Sheesh. A cynical person would point out that Google is notorious for putting a thumb on their search results. If one has to rely on Google to get facts every time facts are needed, well that's giving Google an enormous amount of power to bias perceptions.Anonymous said...
It's not a whole lot different than the mainstream media running pictures of a 12 y.o. Trayvon Martin in a football uniform instead of a 17 y.o. Trayvon Martin smoking a joint and sticking out his middle fingers on Facebook.
So yes, all the facts you need to know Walter Duranty, er... Walter Cronkite, er... The Googleplex will deliver.
Not only that; but a person who has a good knowledge base in a field or topic will get much better information out of Google (or any search engine) than an uninformed person will.Anonymous said...
So if I can look up the translation of an English word into Spanish, that's as a good as being able to speak Spanish?I'm laughing!
I think not.
Of course, to be fair, Marissa Mayer does not say that looking things up on Google is the path to success.
But the point still stands: how does one become good at looking things up?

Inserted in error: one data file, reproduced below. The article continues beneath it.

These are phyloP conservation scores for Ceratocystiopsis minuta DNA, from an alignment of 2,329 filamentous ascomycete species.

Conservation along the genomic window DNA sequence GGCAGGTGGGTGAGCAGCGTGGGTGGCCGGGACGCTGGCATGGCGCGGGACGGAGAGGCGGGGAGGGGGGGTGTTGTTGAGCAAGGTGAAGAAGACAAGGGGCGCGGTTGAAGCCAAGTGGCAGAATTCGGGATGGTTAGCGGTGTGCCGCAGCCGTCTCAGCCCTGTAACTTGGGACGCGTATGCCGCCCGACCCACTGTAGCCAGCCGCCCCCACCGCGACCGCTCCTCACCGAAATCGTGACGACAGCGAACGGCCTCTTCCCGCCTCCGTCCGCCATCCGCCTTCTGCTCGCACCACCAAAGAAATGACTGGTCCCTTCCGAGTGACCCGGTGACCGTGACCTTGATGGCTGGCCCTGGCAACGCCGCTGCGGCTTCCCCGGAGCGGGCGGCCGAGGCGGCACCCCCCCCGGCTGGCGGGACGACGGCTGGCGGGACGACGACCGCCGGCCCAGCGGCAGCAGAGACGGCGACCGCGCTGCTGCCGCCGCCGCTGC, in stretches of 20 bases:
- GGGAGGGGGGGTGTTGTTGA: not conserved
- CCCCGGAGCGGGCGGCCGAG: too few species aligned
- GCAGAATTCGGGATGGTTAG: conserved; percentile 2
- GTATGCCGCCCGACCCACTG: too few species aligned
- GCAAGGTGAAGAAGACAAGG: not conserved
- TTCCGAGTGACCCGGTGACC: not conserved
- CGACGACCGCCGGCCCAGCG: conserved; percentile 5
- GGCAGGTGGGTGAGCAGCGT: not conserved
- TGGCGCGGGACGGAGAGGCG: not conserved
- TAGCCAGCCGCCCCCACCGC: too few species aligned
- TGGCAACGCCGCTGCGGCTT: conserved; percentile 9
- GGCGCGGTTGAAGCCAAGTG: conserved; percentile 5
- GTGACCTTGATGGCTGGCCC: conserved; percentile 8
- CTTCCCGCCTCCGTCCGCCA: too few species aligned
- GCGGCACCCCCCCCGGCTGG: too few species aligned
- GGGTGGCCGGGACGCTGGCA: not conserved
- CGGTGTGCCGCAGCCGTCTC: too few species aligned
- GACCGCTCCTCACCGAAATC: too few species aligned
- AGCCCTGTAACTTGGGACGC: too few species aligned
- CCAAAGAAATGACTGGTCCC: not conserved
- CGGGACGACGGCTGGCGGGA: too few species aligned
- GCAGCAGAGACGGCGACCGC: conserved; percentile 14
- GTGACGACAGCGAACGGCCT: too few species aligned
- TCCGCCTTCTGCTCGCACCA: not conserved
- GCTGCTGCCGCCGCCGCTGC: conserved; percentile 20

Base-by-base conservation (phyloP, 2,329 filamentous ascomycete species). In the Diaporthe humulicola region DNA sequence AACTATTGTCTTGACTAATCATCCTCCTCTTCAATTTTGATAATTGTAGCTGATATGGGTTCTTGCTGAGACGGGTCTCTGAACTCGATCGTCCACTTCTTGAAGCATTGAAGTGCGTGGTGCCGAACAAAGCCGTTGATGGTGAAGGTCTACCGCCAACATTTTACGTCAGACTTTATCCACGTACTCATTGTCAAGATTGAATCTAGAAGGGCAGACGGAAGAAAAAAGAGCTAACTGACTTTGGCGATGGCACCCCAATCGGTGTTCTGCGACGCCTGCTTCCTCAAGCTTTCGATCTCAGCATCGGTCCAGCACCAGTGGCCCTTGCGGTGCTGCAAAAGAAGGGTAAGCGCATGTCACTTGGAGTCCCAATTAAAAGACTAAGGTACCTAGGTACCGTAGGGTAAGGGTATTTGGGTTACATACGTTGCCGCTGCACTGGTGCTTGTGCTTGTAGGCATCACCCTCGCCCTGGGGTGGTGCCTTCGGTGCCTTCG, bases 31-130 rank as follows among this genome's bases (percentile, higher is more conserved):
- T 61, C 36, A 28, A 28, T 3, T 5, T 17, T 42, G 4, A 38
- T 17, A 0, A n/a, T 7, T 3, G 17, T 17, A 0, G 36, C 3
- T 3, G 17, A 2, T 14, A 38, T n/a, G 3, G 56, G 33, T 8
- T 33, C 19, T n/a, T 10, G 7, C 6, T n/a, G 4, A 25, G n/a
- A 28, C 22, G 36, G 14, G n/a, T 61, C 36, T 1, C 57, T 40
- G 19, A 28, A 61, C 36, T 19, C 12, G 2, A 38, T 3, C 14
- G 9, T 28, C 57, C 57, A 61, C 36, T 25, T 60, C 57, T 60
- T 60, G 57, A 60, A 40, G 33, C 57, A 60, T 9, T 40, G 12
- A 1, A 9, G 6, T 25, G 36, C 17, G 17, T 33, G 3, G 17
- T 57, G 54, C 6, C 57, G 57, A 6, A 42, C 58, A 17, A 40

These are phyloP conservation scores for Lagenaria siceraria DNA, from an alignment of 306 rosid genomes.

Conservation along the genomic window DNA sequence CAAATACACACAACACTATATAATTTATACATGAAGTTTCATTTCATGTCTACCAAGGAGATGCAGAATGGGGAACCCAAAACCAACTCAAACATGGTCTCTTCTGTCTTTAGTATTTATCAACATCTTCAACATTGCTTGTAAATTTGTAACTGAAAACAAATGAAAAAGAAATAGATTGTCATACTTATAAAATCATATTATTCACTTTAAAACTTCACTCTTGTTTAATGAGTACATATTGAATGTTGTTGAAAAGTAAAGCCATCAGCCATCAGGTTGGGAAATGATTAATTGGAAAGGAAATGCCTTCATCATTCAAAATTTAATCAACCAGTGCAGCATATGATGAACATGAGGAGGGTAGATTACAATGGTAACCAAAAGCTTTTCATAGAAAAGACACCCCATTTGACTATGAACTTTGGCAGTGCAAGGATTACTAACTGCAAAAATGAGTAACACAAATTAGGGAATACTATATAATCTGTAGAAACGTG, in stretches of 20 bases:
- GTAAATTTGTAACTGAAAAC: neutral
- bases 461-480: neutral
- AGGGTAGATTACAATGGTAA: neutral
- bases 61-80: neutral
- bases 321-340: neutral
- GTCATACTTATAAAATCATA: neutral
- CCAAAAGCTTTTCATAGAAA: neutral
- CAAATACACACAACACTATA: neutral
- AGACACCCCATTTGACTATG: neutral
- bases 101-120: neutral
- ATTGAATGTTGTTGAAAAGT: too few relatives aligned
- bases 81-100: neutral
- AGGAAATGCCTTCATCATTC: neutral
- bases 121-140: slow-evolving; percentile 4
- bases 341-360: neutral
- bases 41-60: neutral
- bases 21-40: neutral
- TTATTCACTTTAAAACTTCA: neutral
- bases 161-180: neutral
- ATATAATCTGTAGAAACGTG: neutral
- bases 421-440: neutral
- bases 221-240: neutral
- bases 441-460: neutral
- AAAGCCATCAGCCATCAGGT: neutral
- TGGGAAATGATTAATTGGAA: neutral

To a very large degree, you become good at looking things up by acquiring knowledge of the field you're looking things up in. I go back to my struggles with the basal ganglia. Today I'm better able to 'look things up' productively because I've developed a sense of the field, of who the major researchers are, and, to a lesser degree, what the differences of opinion are amongst them.
When Marissa Mayer says "It's not what you know, it's what you can find out," she is misformulating reality. You have to know something to find things out.
Beyond that, how often is it actually true that you have to acquire new knowledge/information in order to do your job?
I don't know the answer to that question, but as far as I can tell a great deal of work depends upon doing what you know how to do: applying the knowledge you possess to the situation at hand.